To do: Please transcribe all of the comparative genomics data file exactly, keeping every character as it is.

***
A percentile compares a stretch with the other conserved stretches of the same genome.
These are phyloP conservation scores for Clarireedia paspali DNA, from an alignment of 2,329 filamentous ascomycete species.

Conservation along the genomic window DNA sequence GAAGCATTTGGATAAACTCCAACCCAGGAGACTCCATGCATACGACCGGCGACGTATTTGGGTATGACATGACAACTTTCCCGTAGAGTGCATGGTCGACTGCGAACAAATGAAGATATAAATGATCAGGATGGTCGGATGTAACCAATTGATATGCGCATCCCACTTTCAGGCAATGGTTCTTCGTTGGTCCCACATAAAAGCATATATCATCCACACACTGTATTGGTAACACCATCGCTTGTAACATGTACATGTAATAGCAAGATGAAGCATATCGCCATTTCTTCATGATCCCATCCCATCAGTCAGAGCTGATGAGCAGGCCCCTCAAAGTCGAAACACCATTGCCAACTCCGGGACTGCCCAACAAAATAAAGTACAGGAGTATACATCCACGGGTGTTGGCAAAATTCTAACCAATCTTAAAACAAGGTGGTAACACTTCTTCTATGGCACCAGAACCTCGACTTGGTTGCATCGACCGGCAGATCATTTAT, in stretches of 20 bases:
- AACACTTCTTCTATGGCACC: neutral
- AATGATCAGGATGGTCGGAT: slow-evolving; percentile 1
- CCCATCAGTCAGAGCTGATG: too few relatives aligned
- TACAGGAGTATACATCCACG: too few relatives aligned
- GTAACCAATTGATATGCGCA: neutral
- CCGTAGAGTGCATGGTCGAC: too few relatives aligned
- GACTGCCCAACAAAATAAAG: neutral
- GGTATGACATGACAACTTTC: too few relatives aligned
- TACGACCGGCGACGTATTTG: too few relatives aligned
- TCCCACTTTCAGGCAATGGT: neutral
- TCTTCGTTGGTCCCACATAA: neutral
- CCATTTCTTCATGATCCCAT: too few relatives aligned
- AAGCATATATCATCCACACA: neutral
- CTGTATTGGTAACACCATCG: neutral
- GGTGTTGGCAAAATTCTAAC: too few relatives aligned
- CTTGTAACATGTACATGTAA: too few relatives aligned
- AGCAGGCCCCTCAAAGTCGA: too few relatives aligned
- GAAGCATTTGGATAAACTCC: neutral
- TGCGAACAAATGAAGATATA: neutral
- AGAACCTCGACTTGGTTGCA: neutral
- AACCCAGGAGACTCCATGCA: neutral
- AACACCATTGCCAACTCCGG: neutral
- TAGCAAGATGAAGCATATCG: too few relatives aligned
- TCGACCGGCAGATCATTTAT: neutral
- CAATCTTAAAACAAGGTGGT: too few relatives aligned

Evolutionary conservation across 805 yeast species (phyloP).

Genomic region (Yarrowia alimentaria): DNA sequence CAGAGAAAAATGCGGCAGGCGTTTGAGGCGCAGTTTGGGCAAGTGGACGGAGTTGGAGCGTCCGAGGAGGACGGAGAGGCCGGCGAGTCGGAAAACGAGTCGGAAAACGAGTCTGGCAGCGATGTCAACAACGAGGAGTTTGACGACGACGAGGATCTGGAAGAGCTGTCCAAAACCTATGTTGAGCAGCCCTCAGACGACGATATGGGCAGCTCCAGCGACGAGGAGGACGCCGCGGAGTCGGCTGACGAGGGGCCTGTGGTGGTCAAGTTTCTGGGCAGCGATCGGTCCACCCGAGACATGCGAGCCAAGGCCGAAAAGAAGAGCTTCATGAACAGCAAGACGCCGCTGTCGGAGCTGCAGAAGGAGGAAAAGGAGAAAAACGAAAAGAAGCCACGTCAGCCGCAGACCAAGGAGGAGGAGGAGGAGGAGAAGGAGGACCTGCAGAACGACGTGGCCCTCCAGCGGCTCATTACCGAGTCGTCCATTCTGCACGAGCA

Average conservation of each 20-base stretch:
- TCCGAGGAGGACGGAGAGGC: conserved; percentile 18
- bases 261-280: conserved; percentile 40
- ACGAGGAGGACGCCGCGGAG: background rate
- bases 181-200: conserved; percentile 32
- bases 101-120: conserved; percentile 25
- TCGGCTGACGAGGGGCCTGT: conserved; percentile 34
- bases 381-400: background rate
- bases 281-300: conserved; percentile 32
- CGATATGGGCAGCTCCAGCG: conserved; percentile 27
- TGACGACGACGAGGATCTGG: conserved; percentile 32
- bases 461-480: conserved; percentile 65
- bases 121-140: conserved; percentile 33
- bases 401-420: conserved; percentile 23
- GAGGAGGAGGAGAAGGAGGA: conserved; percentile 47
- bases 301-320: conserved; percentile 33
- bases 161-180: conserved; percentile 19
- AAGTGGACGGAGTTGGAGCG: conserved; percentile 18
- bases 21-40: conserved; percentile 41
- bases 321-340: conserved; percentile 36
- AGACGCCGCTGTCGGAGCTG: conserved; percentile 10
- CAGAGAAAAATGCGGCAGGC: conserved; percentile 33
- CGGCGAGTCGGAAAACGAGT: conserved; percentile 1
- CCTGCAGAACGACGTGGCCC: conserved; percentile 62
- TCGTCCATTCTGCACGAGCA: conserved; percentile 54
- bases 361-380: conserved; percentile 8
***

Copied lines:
A percentile compares a stretch with the other conserved stretches of the same genome.
These are phyloP conservation scores for Clarireedia paspali DNA, from an alignment of 2,329 filamentous ascomycete species.

Conservation along the genomic window DNA sequence GAAGCATTTGGATAAACTCCAACCCAGGAGACTCCATGCATACGACCGGCGACGTATTTGGGTATGACATGACAACTTTCCCGTAGAGTGCATGGTCGACTGCGAACAAATGAAGATATAAATGATCAGGATGGTCGGATGTAACCAATTGATATGCGCATCCCACTTTCAGGCAATGGTTCTTCGTTGGTCCCACATAAAAGCATATATCATCCACACACTGTATTGGTAACACCATCGCTTGTAACATGTACATGTAATAGCAAGATGAAGCATATCGCCATTTCTTCATGATCCCATCCCATCAGTCAGAGCTGATGAGCAGGCCCCTCAAAGTCGAAACACCATTGCCAACTCCGGGACTGCCCAACAAAATAAAGTACAGGAGTATACATCCACGGGTGTTGGCAAAATTCTAACCAATCTTAAAACAAGGTGGTAACACTTCTTCTATGGCACCAGAACCTCGACTTGGTTGCATCGACCGGCAGATCATTTAT, in stretches of 20 bases:
- AACACTTCTTCTATGGCACC: neutral
- AATGATCAGGATGGTCGGAT: slow-evolving; percentile 1
- CCCATCAGTCAGAGCTGATG: too few relatives aligned
- TACAGGAGTATACATCCACG: too few relatives aligned
- GTAACCAATTGATATGCGCA: neutral
- CCGTAGAGTGCATGGTCGAC: too few relatives aligned
- GACTGCCCAACAAAATAAAG: neutral
- GGTATGACATGACAACTTTC: too few relatives aligned
- TACGACCGGCGACGTATTTG: too few relatives aligned
- TCCCACTTTCAGGCAATGGT: neutral
- TCTTCGTTGGTCCCACATAA: neutral
- CCATTTCTTCATGATCCCAT: too few relatives aligned
- AAGCATATATCATCCACACA: neutral
- CTGTATTGGTAACACCATCG: neutral
- GGTGTTGGCAAAATTCTAAC: too few relatives aligned
- CTTGTAACATGTACATGTAA: too few relatives aligned
- AGCAGGCCCCTCAAAGTCGA: too few relatives aligned
- GAAGCATTTGGATAAACTCC: neutral
- TGCGAACAAATGAAGATATA: neutral
- AGAACCTCGACTTGGTTGCA: neutral
- AACCCAGGAGACTCCATGCA: neutral
- AACACCATTGCCAACTCCGG: neutral
- TAGCAAGATGAAGCATATCG: too few relatives aligned
- TCGACCGGCAGATCATTTAT: neutral
- CAATCTTAAAACAAGGTGGT: too few relatives aligned

Evolutionary conservation across 805 yeast species (phyloP).

Genomic region (Yarrowia alimentaria): DNA sequence CAGAGAAAAATGCGGCAGGCGTTTGAGGCGCAGTTTGGGCAAGTGGACGGAGTTGGAGCGTCCGAGGAGGACGGAGAGGCCGGCGAGTCGGAAAACGAGTCGGAAAACGAGTCTGGCAGCGATGTCAACAACGAGGAGTTTGACGACGACGAGGATCTGGAAGAGCTGTCCAAAACCTATGTTGAGCAGCCCTCAGACGACGATATGGGCAGCTCCAGCGACGAGGAGGACGCCGCGGAGTCGGCTGACGAGGGGCCTGTGGTGGTCAAGTTTCTGGGCAGCGATCGGTCCACCCGAGACATGCGAGCCAAGGCCGAAAAGAAGAGCTTCATGAACAGCAAGACGCCGCTGTCGGAGCTGCAGAAGGAGGAAAAGGAGAAAAACGAAAAGAAGCCACGTCAGCCGCAGACCAAGGAGGAGGAGGAGGAGGAGAAGGAGGACCTGCAGAACGACGTGGCCCTCCAGCGGCTCATTACCGAGTCGTCCATTCTGCACGAGCA

Average conservation of each 20-base stretch:
- TCCGAGGAGGACGGAGAGGC: conserved; percentile 18
- bases 261-280: conserved; percentile 40
- ACGAGGAGGACGCCGCGGAG: background rate
- bases 181-200: conserved; percentile 32
- bases 101-120: conserved; percentile 25
- TCGGCTGACGAGGGGCCTGT: conserved; percentile 34
- bases 381-400: background rate
- bases 281-300: conserved; percentile 32
- CGATATGGGCAGCTCCAGCG: conserved; percentile 27
- TGACGACGACGAGGATCTGG: conserved; percentile 32
- bases 461-480: conserved; percentile 65
- bases 121-140: conserved; percentile 33
- bases 401-420: conserved; percentile 23
- GAGGAGGAGGAGAAGGAGGA: conserved; percentile 47
- bases 301-320: conserved; percentile 33
- bases 161-180: conserved; percentile 19
- AAGTGGACGGAGTTGGAGCG: conserved; percentile 18
- bases 21-40: conserved; percentile 41
- bases 321-340: conserved; percentile 36
- AGACGCCGCTGTCGGAGCTG: conserved; percentile 10
- CAGAGAAAAATGCGGCAGGC: conserved; percentile 33
- CGGCGAGTCGGAAAACGAGT: conserved; percentile 1
- CCTGCAGAACGACGTGGCCC: conserved; percentile 62
- TCGTCCATTCTGCACGAGCA: conserved; percentile 54
- bases 361-380: conserved; percentile 8